Since most of the applications using such legacy protocols have no way of displaying a server-side message, it’s important to properly communicate changes you have made to the policy in order to avoid confusion and unnecessary ticket volume for your service desk. Even though Modern authentication has been around for years now and every first-party (Microsoft) application supports it, there might still be some users trying to log in with third-party applications that do not support Modern authentication or are using outdated versions of the Microsoft apps. As usual, communicating with your user base and educating them can save you a lot of trouble.
Another recent and very important update to the service is the preview release of the Baseline protection policy feature that enforces Multi-factor authentication for the most-sensitive admin roles in Office 365. The current list of roles covered by the Baseline policy includes:
but as the feature evolves and based upon customer feedback, additional ones might be added. Unlike any other Conditional Access policies, which require any user under the scope of the policy to be licensed for Azure AD Premium, baseline policies are made available for free, with any edition of Azure AD.
Once the feature is released in general availability, it will be enabled by default for all roles listed above. For the preview, however, the baseline policy is created but not enabled, so it’s up to you to decide whether you want to use it. To test it, navigate to the Azure AD blade in the Azure portal, expand the Conditional Access node or browse directly to https://portal.azure.com/#blade/Microsoft_AAD_IAM/ConditionalAccessBlade/Policies.
The policy should be listed on top and will be named “Baseline policy: Require MFA for admins (Preview)”. Clicking on it reveals the controls to enable or disable the policy, as well as to schedule automatic enablement later on, once Microsoft has decided that the feature is production-ready. In addition, you can configure a set of users and/or groups to exclude from the policy, just like with any other CA policy. Here’s how the settings look like:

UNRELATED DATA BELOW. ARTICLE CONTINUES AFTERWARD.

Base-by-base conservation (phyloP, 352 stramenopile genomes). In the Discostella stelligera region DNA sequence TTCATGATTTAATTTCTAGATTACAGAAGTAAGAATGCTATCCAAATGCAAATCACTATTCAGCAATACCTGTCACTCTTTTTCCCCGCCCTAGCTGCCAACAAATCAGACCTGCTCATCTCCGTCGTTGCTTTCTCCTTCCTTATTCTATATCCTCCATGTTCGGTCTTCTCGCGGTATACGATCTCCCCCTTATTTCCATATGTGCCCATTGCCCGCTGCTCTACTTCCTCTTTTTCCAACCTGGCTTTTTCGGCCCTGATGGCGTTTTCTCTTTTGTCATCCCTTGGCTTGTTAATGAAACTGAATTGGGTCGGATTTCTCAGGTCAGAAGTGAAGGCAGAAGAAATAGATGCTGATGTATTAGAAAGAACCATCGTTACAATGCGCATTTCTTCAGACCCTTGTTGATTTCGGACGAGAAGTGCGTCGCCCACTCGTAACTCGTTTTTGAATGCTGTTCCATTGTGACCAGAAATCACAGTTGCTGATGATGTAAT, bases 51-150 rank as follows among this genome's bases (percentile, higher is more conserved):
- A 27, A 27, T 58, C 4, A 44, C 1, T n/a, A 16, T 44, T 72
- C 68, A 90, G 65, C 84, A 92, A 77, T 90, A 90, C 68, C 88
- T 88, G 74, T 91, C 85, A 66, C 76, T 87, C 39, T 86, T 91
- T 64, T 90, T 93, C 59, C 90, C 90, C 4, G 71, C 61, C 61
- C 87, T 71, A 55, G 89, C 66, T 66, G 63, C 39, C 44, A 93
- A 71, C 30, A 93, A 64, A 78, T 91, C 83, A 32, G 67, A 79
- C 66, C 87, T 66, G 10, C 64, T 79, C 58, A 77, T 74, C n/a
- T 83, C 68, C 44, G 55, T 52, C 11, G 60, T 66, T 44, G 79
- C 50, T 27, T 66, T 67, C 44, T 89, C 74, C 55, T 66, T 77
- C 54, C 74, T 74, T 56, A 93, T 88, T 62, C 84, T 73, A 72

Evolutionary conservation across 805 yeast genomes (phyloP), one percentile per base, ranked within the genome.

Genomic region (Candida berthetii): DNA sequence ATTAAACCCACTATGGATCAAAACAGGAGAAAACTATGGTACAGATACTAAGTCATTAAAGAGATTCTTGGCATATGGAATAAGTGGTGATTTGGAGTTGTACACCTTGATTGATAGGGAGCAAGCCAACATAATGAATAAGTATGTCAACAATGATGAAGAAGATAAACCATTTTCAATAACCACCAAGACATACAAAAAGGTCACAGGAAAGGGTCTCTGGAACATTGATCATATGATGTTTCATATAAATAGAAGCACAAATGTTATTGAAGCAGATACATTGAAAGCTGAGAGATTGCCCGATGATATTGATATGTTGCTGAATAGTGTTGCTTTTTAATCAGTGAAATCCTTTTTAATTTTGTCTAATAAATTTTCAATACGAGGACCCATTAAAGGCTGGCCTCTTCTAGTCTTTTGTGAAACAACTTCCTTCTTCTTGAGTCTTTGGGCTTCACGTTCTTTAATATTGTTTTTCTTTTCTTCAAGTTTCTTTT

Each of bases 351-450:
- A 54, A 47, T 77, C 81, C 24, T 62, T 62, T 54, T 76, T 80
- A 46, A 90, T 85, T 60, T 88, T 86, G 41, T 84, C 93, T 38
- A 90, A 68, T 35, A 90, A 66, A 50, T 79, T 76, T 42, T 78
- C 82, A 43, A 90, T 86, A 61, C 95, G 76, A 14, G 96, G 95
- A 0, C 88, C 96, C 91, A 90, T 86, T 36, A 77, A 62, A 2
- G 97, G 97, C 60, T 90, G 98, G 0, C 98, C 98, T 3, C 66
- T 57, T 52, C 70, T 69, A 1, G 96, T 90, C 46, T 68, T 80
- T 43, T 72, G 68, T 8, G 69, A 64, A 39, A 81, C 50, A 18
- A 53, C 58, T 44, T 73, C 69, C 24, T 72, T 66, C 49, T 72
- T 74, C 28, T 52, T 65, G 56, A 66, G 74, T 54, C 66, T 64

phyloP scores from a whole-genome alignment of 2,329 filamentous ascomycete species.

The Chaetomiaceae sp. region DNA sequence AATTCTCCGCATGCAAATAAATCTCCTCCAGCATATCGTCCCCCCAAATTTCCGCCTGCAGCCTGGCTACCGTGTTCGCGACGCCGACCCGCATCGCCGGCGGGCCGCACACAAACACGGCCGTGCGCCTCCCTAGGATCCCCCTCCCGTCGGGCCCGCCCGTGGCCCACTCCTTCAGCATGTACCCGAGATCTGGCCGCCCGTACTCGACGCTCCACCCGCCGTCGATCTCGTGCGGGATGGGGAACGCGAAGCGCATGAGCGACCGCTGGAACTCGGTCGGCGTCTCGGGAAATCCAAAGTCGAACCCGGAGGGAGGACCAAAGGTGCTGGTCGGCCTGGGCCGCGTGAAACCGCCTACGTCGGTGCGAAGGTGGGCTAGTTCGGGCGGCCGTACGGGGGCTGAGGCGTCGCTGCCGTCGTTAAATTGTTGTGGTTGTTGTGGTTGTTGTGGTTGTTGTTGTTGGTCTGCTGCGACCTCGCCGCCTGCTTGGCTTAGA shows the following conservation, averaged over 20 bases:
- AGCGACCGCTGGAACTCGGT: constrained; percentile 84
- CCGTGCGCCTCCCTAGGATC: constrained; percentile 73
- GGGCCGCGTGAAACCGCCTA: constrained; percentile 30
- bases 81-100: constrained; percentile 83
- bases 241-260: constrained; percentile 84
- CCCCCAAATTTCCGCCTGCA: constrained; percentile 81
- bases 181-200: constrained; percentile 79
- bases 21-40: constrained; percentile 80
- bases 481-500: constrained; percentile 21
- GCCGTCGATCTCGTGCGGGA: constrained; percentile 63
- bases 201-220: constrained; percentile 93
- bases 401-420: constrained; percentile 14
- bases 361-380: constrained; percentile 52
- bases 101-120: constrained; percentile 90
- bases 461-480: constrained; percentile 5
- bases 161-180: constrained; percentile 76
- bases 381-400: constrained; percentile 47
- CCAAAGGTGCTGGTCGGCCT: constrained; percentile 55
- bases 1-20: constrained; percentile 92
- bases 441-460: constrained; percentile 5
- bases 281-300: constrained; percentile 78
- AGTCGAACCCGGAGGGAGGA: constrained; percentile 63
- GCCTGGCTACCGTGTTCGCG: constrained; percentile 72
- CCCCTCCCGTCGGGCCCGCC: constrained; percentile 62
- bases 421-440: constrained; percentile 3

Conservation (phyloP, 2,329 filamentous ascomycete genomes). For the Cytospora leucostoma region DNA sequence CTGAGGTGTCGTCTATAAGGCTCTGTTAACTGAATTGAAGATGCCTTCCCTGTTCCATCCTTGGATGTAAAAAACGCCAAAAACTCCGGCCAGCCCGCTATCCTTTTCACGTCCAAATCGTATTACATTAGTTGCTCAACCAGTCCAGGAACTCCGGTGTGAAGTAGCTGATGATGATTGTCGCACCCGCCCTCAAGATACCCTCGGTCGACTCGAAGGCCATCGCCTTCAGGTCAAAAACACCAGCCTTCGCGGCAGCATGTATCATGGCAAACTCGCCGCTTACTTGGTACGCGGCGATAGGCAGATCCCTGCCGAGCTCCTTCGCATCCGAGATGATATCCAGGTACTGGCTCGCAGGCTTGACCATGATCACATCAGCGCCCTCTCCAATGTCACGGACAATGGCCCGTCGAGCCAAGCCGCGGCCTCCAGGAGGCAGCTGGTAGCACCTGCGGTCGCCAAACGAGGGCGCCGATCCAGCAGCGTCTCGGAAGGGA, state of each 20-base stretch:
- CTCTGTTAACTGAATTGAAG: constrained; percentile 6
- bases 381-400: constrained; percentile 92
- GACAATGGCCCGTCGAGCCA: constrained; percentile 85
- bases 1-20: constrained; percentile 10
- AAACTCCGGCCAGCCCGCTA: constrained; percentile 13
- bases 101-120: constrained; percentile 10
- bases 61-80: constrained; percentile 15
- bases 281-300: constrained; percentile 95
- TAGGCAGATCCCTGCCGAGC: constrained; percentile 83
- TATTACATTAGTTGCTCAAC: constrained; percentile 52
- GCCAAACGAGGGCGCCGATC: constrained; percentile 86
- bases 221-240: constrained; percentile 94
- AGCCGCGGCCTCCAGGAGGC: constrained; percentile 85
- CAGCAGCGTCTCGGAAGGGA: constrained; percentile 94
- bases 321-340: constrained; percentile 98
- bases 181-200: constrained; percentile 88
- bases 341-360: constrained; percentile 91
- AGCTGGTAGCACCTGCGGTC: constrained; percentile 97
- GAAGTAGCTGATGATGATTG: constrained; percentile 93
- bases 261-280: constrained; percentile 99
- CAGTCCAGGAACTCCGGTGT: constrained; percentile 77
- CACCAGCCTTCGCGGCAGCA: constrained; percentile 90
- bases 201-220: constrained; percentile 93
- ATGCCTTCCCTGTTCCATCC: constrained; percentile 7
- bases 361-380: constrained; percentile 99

No additional settings are exposed or configurable for this feature, if you need such granularity you will have to use the standard CA policies (which of course require Azure AD Premium licensing). It is important to understand that the Baseline policy enforces MFA on each admin login, meaning that the “bypass MFA on trusted locations” feature will not work. The policy will also apply to any login attempts coming from clients using legacy authentication, so in effect any such attempt will be blocked.
Additional information about the feature can be found in the official documentation.
In addition to the great new features described above, few smaller improvements also deserve mention. One such example is the new conditions found under the Users and Groups node, namely the “All guest users” condition. As the name suggests, selecting this condition will ensure that the policy applies to all Guest accounts in the directory. Alternatively, you can use the same as an exception to your rules.
Similar to the “All guest users” condition, a new condition has been introduced to allow easy inclusion (or exclusion) of users that have been assigned any privileged role in Azure AD. This is the “Directory roles” condition, showcased on the below screenshot:
As you can see from the above, every admin role that is currently available in Azure AD/Office 365 is listed and can be selected as part of this condition. As new roles are added (such as the recently announced Application administrator and Application developer roles), you can expect the list to expand. However, there is no condition that will include “any admin role”, including newly released ones, so you will have to keep updating any rules using this condition.
Lastly, under the Conditions node, a new “Device state” condition has been made available. The two values available are “Device Hybrid Azure AD joined” and “Device marked as compliant” and can be found under the Exclude tab. Using these conditions (exceptions) is most relevant to scenarios where you want to exclude login attempts coming from managed devices.